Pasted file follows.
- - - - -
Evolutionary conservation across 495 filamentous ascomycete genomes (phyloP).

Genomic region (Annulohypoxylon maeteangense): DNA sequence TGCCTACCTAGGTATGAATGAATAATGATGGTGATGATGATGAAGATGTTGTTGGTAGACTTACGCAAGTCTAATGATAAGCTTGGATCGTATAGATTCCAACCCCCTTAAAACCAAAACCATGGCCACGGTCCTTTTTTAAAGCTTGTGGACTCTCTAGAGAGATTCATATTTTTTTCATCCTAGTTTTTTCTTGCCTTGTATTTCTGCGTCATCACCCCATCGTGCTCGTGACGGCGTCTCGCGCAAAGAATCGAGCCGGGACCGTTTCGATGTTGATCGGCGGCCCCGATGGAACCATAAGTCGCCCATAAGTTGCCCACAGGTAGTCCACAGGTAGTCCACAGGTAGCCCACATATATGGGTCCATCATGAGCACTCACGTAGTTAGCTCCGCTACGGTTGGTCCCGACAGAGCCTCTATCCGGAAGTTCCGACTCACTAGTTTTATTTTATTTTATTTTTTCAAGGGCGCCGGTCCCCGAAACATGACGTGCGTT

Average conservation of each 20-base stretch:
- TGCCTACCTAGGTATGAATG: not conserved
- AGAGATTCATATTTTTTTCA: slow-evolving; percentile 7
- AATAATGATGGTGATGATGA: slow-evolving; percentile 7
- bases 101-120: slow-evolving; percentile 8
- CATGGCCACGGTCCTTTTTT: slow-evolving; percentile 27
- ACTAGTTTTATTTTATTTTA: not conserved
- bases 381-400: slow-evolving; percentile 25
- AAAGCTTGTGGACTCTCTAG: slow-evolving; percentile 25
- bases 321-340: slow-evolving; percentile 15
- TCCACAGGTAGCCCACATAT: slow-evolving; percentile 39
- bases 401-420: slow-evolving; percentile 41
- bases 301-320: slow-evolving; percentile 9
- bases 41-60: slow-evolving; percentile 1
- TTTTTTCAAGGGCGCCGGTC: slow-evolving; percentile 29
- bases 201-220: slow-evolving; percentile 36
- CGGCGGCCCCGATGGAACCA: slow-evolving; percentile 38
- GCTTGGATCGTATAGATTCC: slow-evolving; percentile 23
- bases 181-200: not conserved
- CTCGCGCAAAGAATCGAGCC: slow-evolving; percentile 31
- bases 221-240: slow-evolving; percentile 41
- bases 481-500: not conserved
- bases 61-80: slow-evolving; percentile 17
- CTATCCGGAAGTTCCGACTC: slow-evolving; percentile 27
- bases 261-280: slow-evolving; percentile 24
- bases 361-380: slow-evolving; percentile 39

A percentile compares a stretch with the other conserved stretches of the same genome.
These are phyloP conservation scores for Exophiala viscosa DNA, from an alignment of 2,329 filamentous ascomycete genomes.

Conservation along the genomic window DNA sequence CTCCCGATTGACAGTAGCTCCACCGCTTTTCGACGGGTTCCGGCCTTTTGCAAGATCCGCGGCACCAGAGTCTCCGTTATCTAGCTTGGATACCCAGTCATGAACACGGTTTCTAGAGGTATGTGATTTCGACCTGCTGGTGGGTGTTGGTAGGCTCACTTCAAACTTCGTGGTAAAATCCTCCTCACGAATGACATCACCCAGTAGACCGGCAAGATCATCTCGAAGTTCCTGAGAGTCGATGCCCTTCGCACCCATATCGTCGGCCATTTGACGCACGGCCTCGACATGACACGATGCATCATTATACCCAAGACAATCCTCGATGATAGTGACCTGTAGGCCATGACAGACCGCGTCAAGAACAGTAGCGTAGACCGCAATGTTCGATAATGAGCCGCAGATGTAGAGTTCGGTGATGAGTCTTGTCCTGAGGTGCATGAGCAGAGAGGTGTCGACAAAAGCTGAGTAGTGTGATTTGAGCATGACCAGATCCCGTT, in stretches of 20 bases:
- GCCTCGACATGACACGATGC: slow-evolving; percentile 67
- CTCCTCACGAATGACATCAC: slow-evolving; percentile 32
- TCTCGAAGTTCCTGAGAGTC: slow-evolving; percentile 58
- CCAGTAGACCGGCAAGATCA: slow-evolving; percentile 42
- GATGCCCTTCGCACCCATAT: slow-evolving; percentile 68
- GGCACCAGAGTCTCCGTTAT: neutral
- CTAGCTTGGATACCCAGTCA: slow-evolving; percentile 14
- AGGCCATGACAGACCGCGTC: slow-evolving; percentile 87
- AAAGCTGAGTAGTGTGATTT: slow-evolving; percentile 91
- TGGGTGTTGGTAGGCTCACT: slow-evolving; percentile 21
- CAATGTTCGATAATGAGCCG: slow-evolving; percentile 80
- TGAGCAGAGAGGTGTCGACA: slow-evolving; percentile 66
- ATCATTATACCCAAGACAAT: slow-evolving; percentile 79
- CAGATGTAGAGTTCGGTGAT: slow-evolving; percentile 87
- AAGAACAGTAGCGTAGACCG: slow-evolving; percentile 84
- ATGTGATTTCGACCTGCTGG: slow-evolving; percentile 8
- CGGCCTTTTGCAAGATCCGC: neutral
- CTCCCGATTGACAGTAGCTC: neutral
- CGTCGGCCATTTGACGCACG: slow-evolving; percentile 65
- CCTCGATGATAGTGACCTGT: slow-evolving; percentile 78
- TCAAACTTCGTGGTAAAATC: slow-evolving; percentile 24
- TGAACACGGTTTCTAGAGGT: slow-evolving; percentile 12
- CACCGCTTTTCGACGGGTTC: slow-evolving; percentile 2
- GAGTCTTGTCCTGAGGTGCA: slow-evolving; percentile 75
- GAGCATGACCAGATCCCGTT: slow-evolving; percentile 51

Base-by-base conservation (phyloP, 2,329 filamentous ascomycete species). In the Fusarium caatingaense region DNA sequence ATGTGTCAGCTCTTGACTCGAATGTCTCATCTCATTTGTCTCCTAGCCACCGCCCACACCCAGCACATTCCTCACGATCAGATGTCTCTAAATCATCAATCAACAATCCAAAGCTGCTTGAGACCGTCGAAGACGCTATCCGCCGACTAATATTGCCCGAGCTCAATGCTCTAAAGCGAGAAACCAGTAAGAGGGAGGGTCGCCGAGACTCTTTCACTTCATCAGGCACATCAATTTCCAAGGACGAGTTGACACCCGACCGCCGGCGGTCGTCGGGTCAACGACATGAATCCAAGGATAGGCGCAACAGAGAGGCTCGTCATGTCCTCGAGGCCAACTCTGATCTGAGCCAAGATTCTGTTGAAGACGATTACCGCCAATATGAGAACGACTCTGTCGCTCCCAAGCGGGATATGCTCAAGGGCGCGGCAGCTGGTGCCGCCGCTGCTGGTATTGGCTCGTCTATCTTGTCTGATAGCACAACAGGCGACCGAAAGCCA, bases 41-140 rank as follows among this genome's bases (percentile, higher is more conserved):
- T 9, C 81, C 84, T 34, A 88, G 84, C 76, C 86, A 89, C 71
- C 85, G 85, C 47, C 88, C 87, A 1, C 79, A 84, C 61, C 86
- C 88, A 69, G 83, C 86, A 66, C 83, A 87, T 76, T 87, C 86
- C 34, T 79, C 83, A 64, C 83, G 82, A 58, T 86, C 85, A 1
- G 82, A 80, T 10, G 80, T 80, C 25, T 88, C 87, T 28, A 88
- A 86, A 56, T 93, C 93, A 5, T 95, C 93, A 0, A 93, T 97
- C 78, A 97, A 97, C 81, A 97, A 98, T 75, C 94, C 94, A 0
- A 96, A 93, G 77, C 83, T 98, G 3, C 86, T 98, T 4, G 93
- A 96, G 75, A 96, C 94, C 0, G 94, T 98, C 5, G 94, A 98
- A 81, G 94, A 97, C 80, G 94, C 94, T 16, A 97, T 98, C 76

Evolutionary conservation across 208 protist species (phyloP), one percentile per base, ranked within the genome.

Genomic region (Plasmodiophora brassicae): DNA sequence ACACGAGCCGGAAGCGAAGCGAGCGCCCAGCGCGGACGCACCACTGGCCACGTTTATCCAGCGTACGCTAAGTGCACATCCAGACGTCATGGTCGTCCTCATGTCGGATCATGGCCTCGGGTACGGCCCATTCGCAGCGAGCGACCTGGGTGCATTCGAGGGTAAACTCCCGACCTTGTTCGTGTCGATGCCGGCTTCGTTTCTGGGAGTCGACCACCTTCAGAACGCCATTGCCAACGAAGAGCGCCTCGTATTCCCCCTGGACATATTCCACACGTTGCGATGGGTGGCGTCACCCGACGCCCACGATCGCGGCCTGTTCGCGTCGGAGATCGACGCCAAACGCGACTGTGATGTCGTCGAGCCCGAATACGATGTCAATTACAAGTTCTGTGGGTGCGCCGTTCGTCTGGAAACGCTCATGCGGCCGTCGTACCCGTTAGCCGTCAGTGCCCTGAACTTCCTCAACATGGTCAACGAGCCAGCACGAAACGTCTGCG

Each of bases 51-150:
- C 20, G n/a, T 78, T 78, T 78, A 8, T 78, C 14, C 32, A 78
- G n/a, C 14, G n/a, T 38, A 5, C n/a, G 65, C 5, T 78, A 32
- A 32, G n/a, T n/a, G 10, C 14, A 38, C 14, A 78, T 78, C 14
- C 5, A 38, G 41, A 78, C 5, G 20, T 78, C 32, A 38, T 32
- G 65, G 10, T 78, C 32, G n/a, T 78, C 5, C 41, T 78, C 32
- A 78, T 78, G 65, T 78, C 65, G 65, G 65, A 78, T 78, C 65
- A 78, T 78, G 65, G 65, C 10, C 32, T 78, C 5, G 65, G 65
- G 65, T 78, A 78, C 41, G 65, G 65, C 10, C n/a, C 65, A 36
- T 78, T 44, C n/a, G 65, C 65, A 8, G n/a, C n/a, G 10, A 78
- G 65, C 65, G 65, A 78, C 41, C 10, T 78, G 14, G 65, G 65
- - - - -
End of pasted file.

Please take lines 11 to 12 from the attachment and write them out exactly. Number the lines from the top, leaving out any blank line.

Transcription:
- AAAGCTTGTGGACTCTCTAG: slow-evolving; percentile 25
- bases 321-340: slow-evolving; percentile 15